Disease Course

Both anxiety and depressive disorders tend to run a chronic course, with waxing and waning symptomatology. Illness severity typically worsens the longer the illness remains untreated. The age of onset for anxiety disorders varies greatly, depending on the specific condition. Specific phobias and separation anxiety, for example, often begin in childhood (median age of onset, 7 years), while panic disorder (median age, 21) and GAD (median age, 31) are typically seen in early to mid-adulthood (Kessler et al., 2005b). In elderly persons (>65 years) the prevalence of all anxiety disorders appears to decline, except for GAD, which is maintained at 4% prevalence and may increase over time (Krasucki et al., 1998). GAD is often a recurring illness in which patients may experience periods of residual symptoms and occasional interepisode remissions (Angst et al., 2009). More than one third of patients with panic disorder have full remission with treatment, but about 20% have an unremitting and chronic course despite treatment (Katschnig and Amering, 1998).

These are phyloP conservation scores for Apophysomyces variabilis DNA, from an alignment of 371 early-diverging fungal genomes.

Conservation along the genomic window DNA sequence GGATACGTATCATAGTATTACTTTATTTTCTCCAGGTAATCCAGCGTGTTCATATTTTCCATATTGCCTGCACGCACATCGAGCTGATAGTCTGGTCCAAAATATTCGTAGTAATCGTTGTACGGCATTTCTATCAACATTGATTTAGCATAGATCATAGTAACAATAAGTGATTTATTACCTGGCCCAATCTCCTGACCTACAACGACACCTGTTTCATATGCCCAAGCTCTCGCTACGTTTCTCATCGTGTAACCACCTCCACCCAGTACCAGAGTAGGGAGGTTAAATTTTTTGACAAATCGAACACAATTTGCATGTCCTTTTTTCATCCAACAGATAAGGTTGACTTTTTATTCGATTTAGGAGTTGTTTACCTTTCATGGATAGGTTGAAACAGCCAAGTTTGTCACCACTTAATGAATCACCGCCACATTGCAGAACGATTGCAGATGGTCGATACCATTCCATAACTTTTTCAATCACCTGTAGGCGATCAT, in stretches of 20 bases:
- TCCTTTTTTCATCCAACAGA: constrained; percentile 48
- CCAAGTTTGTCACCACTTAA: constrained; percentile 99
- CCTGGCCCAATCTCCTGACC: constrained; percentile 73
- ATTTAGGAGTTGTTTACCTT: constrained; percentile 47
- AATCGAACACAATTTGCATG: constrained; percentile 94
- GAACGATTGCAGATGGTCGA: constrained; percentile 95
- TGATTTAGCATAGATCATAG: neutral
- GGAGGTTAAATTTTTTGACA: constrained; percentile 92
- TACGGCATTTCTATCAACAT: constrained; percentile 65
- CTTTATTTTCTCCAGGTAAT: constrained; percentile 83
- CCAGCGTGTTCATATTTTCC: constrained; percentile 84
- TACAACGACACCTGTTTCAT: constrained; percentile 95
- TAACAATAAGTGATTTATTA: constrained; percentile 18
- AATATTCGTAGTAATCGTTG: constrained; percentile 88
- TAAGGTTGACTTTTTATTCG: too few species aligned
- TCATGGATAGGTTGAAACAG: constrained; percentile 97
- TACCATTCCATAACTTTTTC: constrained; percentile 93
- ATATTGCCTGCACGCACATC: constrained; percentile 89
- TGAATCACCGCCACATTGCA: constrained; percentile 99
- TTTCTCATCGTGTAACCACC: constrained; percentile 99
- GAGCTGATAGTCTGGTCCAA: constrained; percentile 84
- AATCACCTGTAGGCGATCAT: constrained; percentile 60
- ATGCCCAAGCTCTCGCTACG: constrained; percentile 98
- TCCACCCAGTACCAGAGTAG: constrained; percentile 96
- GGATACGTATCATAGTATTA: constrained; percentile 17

The onset of major depression can occur at any age, although the median age of onset is 30 (Kessler et al., 2005b). Depression is a highly recurrent illness, and each episode increases the likelihood of future episodes. Patients with a single episode have a 50% lifetime chance of recurrence, whereas those with three or more episodes have an almost 100% chance of recurrence without treatment (Eaton et al., 2008). Untreated depressive episodes can last 6 months or longer (Kessler et al., 2003).The Sequenced Treatment Alternatives to Relieve Depression (STAR*D) study found that a substantial number of patients receiving first-line treatment may require 8 weeks or more of treatment to achieve response or remission (Trivedi et al., 2006). Although most patients will recover from their depressive episode and return to normal functioning with treatment, approximately 15% of patients will continue to have an unremitting course, with worsening psychosocial functioning and higher risk for suicide (Eaton et al., 2008).

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